24 episodes of the series are held by the UCLA Film and Television Archive and are believed to be the only remaining episodes from the series. Of these surviving episodes, only five 30-minute episodes, three featuring Richard Coogan and two featuring Al Hodge, have been available to the public on home video. The other 19 are only available at the archive's facilities by appointment.
DuMont's film archive, consisting of kinescope (16 mm) and Electronicam (35 mm), was discarded in the 1970s by Metromedia, the broadcast conglomerate that was the successor company to DuMont; according to Congressional testimony, these films were discarded somewhere between Upper New York Bay and the East River. To date, the person or persons responsible for ordering the destruction of the kinescopes and other recordings remains unknown.
Columbia Pictures made a movie serial, starring Judd Holdren, under the name Captain Video: Master of the Stratosphere (1951). However, it displayed only marginally better sets and props than its TV inspiration. Some special effects were accomplished with cel animation, inspired by earlier use in another, successful serial from the same studio, Superman (1948). Columbia's movie serial was the only time a serial was based on a television program. Tom Corbett and Space Patrol were also heard on the ABC Radio Network. However, since DuMont had no affiliated radio network, DuMont never provided a radio version of Captain Video's adventures.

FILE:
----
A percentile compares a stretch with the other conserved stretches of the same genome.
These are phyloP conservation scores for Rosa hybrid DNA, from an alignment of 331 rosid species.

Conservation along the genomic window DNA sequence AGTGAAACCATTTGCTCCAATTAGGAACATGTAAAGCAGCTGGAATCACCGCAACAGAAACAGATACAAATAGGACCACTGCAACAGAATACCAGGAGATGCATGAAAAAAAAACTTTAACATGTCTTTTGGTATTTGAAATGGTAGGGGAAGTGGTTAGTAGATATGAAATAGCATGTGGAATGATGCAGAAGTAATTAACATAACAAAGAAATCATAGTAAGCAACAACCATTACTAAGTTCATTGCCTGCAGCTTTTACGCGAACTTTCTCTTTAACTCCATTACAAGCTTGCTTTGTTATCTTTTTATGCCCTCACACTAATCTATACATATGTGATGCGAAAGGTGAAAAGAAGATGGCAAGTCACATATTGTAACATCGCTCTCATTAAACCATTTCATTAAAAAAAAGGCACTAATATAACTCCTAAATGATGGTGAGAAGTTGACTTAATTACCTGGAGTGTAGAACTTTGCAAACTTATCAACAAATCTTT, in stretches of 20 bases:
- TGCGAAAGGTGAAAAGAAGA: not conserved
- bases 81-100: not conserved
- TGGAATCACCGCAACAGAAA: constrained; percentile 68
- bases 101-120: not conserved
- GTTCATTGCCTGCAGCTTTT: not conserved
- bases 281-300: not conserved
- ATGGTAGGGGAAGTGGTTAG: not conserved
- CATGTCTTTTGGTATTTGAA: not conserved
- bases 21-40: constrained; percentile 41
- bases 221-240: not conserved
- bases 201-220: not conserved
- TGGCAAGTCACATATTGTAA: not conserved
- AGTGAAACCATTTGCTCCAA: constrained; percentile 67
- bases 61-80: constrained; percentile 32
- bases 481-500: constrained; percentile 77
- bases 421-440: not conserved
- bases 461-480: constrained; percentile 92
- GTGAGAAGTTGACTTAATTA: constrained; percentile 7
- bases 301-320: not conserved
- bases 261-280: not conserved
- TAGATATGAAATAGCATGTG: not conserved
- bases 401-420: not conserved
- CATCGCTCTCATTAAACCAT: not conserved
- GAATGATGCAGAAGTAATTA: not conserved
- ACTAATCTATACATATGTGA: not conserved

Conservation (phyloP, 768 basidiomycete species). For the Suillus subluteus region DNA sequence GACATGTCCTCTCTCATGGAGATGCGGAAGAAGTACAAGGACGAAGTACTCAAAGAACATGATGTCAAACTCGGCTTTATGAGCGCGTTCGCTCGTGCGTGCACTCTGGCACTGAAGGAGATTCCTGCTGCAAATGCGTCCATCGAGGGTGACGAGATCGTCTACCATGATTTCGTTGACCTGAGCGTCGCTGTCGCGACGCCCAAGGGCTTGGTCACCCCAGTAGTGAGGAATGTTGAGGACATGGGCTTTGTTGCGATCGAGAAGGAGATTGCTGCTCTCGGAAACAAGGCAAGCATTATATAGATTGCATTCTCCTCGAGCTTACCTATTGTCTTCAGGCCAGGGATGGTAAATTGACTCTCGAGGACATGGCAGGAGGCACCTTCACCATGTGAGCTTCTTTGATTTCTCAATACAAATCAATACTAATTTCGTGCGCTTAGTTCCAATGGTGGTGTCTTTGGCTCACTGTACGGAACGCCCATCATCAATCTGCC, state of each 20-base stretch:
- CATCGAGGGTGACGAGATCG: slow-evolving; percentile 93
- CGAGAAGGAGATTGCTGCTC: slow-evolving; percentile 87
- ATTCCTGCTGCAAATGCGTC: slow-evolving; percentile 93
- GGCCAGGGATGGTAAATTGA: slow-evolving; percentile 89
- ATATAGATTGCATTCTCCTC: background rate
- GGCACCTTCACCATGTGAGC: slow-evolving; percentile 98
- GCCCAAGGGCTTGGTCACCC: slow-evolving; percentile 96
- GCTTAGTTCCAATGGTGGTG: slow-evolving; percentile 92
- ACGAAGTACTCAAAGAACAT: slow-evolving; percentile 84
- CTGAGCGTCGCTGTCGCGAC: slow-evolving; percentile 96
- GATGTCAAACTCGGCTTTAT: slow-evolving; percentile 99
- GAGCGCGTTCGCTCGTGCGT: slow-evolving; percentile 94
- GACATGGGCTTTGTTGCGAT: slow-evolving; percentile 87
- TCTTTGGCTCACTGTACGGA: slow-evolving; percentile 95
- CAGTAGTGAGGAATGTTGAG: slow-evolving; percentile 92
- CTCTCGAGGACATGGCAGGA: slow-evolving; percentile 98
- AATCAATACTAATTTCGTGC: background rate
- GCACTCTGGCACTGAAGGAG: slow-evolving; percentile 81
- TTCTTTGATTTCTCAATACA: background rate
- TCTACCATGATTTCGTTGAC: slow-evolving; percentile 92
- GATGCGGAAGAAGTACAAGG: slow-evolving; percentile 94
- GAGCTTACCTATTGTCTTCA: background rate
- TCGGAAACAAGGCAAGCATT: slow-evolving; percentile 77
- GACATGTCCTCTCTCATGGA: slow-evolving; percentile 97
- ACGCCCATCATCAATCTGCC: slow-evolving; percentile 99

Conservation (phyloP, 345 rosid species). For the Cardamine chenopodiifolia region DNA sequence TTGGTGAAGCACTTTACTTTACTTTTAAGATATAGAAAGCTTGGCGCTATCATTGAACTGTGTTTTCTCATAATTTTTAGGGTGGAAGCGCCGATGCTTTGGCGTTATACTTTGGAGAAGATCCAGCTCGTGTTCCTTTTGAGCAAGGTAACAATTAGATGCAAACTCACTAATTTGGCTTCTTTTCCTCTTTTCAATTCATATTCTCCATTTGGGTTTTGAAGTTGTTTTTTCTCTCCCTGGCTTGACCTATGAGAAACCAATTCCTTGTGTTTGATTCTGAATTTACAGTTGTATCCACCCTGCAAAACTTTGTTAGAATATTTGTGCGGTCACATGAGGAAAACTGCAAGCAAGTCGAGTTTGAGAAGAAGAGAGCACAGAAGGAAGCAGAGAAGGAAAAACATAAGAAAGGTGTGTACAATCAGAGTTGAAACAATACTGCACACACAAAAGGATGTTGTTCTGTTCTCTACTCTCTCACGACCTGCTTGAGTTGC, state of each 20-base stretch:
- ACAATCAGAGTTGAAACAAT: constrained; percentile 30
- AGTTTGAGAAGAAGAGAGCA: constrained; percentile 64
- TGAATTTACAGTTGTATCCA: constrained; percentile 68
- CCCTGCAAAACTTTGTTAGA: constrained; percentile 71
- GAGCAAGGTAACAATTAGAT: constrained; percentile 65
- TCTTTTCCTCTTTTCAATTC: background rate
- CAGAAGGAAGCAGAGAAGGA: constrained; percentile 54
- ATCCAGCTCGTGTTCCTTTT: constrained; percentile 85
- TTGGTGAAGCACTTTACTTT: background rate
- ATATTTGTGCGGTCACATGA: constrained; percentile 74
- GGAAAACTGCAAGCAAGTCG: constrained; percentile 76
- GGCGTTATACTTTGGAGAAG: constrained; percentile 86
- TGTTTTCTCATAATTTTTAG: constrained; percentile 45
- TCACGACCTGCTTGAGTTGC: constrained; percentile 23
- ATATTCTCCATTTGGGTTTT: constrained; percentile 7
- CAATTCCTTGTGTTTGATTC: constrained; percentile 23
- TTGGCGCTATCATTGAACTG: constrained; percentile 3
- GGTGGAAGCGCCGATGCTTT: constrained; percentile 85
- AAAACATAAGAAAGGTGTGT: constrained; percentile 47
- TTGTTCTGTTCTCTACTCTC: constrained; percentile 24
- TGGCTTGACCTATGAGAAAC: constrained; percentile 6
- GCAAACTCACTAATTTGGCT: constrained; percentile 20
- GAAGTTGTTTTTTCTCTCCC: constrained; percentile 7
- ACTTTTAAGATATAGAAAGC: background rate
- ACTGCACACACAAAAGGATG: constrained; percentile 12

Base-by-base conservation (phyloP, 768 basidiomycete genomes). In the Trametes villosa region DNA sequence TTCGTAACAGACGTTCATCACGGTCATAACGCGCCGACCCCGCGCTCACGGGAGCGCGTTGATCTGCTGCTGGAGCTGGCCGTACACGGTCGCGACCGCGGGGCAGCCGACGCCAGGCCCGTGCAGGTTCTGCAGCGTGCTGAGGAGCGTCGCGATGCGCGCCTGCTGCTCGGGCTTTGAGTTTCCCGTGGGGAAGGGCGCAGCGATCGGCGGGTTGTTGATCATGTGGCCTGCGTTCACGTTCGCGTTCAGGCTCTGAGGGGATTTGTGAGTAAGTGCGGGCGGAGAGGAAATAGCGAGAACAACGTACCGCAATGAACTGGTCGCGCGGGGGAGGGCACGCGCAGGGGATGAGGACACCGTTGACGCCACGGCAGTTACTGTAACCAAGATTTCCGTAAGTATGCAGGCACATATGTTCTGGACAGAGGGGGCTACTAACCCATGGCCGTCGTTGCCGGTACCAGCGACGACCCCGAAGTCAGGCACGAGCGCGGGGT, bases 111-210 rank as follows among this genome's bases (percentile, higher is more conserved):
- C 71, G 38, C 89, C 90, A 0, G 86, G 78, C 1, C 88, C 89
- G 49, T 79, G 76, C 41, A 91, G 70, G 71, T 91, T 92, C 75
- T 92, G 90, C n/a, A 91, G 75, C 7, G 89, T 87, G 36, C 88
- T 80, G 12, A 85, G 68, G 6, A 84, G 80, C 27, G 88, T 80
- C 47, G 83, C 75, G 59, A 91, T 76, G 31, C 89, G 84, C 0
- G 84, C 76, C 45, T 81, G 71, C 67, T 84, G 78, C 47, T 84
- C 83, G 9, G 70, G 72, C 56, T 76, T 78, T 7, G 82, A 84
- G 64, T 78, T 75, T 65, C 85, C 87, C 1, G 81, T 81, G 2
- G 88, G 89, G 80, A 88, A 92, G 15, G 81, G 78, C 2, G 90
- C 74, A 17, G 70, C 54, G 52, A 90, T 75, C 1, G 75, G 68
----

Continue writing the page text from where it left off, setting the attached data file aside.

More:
Six issues of a Captain Video comic book were published by Fawcett Comics in 1951. The rival space adventure programs Tom Corbett and Space Patrol shortly thereafter had their own comic books as well. Some of these comics were used as the basis for a British TV Annual, a hardcover collection produced in time for Christmas, which also made the claim that man would venture into space in 1970 and would reach the moon by 2000.
Captain Video and His Video Rangers Facts for Kids. Kiddle Encyclopedia.